Salaries revised, complaints remain

Employees in Jammu and Kashmir are set to draw their revised salaries for July after the implementation of sixth pay commission. But the employees are far from satisfied. They say their demands are yet to be met. reports SHAHNAWAZ  KHAN.

Employees protesting against what they call is discrimination.
Employees protesting against what they call is discrimination.

“We are going to draw new salaries, according to SRO 93, and hopefully everybody with be benefited,” said Nazir Ahmad Mir, President of the Civil Secretariat Non Gazetted Employees Union.

Mir is, however, quick to add that the issues between the employees and the government have not been resolved yet. “For now, we are taking the salaries, but our demands are on government’s table,” said Mir, expressing hope of a positive response.

The Joint Consultative Committee of employees spearheading the agitation for implementation of 6th Pay Commission announced this week that all the government employees would assemble at Lal Chowk on August 12 and gherao the Assembly.

The announcement came after two-days of deliberations by JCC leaders. Employees Joint Action Committee (Q) chairman Abdul Qayoom Wani and EJAC (K) chairman Khurshid Alam also attended the meeting.

Last week, the state employees went on a two-day strike to press for their demands, which they say the government had earlier agreed to. Employees allege that government backtracked on its commitments to the employees.

“The Cabinet Sub Committee headed by finance minister had promised to implement sixth pay commission recommendations in toto for government and public sector employees as well. But the SR0 93 has many lacunae,” said Khursheed Aalam, President of a faction of Employees Joint Action Committee (EJAC-K).

Aalam says that apart from promising implementation of sixth pay commission recommendations in full, the government had also agreed to enhance stipend of the daily wagers, and formulate a policy for adjustment of all kinds of temporary workers.

The Cabinet Sub Committee chaired by Abdul Rahim Rather, with Ali Muhammad Sagar, Paeerzada Muhammad Sayeed and Surjit Singh Salthia at its members, had agreed to the demands of the employee unions in February.
It then decided to implement the pay commission revisions from July, which has been done now, but the employees’ complaints remain.

“The pay commission recommends 20 per cent House Rent Allowance, but they have given only 15. Central government gives DA at 22 per cent, here they haven’t raised it from 16,” said Aalam.

He said that the pay revisions had to be calculated after enhancing the DA to 22 per cent, but by calculating the revisions with16 per cent DA as the base, the employees won’t be benefited.

“These things create resentment between the employees and the government. The spirit of the agreement has been tarnished,” said Aalam. “It seems some lobby in the secretariat is conspiring against the government.”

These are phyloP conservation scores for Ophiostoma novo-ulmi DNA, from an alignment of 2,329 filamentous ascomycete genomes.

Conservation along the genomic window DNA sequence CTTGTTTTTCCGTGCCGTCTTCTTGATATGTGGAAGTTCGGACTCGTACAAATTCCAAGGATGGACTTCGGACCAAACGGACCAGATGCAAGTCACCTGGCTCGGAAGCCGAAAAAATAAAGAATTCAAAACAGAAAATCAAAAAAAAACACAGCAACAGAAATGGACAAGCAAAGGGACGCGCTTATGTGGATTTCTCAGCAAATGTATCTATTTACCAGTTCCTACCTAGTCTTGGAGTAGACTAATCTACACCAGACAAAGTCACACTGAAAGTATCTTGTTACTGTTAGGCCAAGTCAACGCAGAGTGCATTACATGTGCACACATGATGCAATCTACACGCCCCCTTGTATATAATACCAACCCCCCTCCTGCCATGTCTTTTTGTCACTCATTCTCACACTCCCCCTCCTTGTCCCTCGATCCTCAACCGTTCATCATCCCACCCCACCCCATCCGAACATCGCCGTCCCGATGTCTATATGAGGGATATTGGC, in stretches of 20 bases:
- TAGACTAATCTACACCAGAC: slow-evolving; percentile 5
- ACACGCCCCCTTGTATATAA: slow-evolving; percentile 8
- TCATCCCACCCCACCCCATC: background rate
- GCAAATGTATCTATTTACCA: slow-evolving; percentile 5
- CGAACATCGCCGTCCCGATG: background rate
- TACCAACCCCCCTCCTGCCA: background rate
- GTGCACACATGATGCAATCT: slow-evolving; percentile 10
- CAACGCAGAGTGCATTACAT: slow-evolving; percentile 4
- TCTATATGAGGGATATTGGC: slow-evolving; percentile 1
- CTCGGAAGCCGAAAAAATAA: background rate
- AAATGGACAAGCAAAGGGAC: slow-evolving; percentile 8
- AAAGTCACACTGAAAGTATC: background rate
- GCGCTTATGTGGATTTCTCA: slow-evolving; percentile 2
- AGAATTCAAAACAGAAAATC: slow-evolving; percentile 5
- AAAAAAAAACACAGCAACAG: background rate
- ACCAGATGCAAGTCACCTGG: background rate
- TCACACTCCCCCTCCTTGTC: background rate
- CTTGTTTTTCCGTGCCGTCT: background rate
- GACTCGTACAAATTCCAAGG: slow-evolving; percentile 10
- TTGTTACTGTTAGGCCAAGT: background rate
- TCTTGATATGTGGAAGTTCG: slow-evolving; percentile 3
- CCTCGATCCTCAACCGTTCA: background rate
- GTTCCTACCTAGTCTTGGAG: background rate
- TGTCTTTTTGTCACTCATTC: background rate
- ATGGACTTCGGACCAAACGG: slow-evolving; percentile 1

One of the major problems is that the employees recruited after January 2006 are bereft of the full benefits of the pay commission.  “We are getting no benefits from the commission. In fact we may even have to suffer losses,” said Muhammad Hussain, a teacher recruited in 2007.

The sixth pay commission has also brought down the qualifying service for full pension benefits to 20 years from 30. The relaxation helps people who are recruited late into the service. The state has not made this change, which employees say is essential with more and more people getting recruited in services in late 30.

The extension of retirement age from 58 to 60 is another issue. The government is reluctant to raise the superannuation age, citing rising unemployment as the reason.

Apart from general demands of the employees, anomalies in different departments are also creating resentment among employees. The government has clubbed many of the prevalent grades into bands. Not everyone in happy with their position.

Doctors have already expressed resentment over the revisions. On Thursday, they went for a strike pressing their demands.

Doctors Association of Kashmir says that they have been placed in pay band II, while the S L Bhat committee had recommended pay band III for them. “Our demands of two and half day salary, risk allowance, rural incentives have been ignored. Now this (pay band II) is discrimination,” said Dr Bashir Khan, Vice President Doctors Association of Kashmir.

“Doctors have to attend duties in hartals, blasts, curfews, have no Eid, no Diwali… Have a risk of contracting TB, hepatitis and AIDS. Why should doctors be clubbed with those who don’t face any difficulties?” DAK said in a statement.

The veterinary doctors of the state have also resented their placement in the pay band II. “In other states, the anomalies were addresses before the implementation of the recommendations. Here nothing of the sort was done,” said Aalam.

While the government said employees should wait for their July salaries, employees are in no mood to relent.
“The JCC leaders will announce their future program on August 12,” EJAC-Q chief spokesman, Khurshid Ahmad Trali said.


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